THOMAS SMITH 1888-1916

80111 Private Thomas Smith, Canadian Expeditionary Force, 31st Infantry Battalion was killed in action 7 April 1917.[1]  He was 27 years old and is commemorated on the Ypres [Menin Gate] Memorial, Ypres, Belgium and the West Auckland War Memorial and the Roll of Honour in West Auckland Memorial Hall.

Family Details

Thomas Smith was born 17 May 1888 at West Auckland, the son of John and Mary Ann Smith.[2]  In 1901, Mary was married to William Coates, a 34-year old coal miner and they lived at Chapel Street with 12 year-old Thomas and Mary’s 76 year-old father, also named Thomas, a widower.[3]  In 1910, Thomas married Edith Florence Ventress. [4]  By 1911, they lived at 1 Leslie Street, St. Helen’s with their 1-year old son,[5] Thomas.  24-year old Thomas worked as a brewery clerk.[6]

At some time after 1911, he [and family?] emigrated to Canada.[7]

Military Details

Thomas Smith attested 19 January 1915 at Calgary, Alberta, Canada.  He was 26 years 8 months old and worked as a “bookkeeper”.  He stood 5’8” tall, had a dark complexion, grey eyes and dark brown hair.  His religion was Church of England.  Mrs. M.A. Coates of West Auckland, Durham, England was recorded as his next of kin[8] which infers that his wife was not.  Had she died? [9]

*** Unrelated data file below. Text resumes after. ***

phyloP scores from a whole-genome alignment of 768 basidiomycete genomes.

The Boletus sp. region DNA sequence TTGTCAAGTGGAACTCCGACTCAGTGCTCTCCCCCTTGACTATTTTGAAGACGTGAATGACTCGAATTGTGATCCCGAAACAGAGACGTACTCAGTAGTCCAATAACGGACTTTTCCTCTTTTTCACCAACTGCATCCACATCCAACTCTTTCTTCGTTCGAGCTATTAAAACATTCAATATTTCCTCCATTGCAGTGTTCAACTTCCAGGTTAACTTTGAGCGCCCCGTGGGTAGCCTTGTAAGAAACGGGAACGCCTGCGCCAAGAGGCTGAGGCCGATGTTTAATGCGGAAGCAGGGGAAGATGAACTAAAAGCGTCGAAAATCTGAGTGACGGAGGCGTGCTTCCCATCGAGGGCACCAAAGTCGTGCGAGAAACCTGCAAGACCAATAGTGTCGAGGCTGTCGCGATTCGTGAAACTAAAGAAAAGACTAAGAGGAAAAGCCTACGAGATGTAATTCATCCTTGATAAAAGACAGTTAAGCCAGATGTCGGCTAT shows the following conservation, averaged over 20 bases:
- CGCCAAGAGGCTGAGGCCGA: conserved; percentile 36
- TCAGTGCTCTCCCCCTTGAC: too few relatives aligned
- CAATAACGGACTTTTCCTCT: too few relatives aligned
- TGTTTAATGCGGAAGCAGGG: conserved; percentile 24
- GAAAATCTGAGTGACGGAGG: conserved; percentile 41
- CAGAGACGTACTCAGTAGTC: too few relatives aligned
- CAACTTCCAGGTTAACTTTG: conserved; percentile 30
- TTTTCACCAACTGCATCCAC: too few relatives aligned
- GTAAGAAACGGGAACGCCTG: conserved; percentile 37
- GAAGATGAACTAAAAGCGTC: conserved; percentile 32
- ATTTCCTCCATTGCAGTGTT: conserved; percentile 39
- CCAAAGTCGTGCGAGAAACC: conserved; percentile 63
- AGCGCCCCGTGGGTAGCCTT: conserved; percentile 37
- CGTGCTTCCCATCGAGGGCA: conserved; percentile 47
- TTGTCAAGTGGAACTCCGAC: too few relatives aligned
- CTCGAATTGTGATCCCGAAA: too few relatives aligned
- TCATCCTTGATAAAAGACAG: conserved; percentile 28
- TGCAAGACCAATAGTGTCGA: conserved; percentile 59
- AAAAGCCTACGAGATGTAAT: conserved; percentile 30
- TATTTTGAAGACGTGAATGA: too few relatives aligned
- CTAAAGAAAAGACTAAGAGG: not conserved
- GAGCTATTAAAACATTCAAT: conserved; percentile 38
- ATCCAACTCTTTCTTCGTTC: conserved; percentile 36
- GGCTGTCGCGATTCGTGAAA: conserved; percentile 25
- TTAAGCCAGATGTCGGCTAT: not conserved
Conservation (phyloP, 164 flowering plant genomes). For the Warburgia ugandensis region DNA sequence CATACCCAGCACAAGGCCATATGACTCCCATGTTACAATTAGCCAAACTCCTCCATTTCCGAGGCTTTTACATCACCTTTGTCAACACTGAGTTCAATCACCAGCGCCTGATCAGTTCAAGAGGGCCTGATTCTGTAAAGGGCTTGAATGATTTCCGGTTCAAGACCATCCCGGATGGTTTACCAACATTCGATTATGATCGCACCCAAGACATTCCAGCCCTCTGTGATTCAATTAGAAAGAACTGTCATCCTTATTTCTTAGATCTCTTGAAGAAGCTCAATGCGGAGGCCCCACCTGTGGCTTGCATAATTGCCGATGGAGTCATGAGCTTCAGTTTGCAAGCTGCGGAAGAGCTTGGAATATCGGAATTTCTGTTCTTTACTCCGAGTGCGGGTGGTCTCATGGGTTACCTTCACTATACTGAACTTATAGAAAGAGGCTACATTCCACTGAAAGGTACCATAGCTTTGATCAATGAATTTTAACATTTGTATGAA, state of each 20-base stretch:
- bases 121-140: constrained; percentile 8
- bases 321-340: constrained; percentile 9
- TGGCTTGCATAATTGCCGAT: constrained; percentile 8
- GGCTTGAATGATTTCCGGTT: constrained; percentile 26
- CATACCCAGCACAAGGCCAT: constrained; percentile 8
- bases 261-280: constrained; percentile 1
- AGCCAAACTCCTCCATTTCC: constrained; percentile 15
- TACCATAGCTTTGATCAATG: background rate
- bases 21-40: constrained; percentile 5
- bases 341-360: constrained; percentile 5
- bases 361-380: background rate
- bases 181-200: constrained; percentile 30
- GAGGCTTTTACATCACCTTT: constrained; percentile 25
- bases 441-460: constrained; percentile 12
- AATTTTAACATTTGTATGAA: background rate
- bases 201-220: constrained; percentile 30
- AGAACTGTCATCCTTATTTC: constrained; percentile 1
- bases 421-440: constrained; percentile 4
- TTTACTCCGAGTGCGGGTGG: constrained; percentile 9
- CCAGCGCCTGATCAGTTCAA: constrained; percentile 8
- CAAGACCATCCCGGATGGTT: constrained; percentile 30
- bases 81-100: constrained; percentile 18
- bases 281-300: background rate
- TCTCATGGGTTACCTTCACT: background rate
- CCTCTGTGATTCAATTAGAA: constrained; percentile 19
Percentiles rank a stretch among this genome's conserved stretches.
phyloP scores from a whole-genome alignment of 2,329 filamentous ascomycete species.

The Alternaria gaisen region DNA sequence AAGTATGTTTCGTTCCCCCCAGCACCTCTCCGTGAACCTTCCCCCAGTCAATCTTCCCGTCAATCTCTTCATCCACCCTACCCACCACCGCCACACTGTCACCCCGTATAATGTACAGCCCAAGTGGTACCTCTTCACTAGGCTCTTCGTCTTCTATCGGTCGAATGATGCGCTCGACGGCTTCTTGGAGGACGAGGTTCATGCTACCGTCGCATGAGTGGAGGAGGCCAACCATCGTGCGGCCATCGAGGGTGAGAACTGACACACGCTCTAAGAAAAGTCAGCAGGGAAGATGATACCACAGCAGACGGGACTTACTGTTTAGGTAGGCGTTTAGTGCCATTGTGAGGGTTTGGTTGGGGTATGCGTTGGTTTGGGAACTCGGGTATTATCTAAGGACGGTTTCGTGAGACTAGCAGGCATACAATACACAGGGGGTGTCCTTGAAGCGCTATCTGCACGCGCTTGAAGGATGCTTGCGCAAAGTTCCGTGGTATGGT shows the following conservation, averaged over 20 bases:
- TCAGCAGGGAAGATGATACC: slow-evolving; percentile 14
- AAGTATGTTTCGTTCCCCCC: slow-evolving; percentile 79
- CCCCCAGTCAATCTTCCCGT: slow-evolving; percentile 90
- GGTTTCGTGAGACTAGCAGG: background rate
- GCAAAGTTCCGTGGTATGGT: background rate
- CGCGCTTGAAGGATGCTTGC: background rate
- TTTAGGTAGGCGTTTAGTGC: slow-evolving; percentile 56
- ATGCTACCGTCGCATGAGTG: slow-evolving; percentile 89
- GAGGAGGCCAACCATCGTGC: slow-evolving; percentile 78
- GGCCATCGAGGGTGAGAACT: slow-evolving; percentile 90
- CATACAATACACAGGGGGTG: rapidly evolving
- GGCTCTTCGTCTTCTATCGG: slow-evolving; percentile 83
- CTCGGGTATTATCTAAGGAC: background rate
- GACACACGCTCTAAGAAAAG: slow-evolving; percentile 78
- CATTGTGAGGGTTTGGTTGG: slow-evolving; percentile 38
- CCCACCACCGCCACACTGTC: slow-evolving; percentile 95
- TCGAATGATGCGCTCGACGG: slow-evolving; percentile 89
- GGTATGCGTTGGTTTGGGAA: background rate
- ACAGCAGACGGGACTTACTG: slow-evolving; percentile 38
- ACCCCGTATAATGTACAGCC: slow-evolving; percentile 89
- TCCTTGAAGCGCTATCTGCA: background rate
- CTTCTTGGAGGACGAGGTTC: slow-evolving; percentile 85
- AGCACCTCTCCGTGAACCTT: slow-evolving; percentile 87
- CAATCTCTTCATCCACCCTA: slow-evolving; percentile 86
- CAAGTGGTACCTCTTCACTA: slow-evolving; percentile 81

The 31st Canadian Infantry Battalion [10]

November 1914:  The 31st Canadian Infantry Battalion was formed under the command of Lieutenant-Colonel A.H. Bell under authorisation published in General Order 36 of 15 March 1915.  The battalion was mobilized in Calgary and recruited in Edmonton, Medicine Hat, Lethbridge, Red Deer, Wetaskiwin, Youngstown, Claresholm and Pincher Creek.  The battalion embarked at Quebec on 17 May 1915 aboard “Carpathia”, disembarking in England on 28 May 1915.  Its strength was 37 officers and 1122 other ranks.

By October 1915, the battalion was in the line south of Ypres, Belgium as part of 6 Brigade, 2 Canadian Division.  Not until St. Eloi in April 1916 did the battalion suffer its first major casualties.  The toll was relentless thereafter.[11]

3 – 9 April 1916: Action at St. Eloi [12]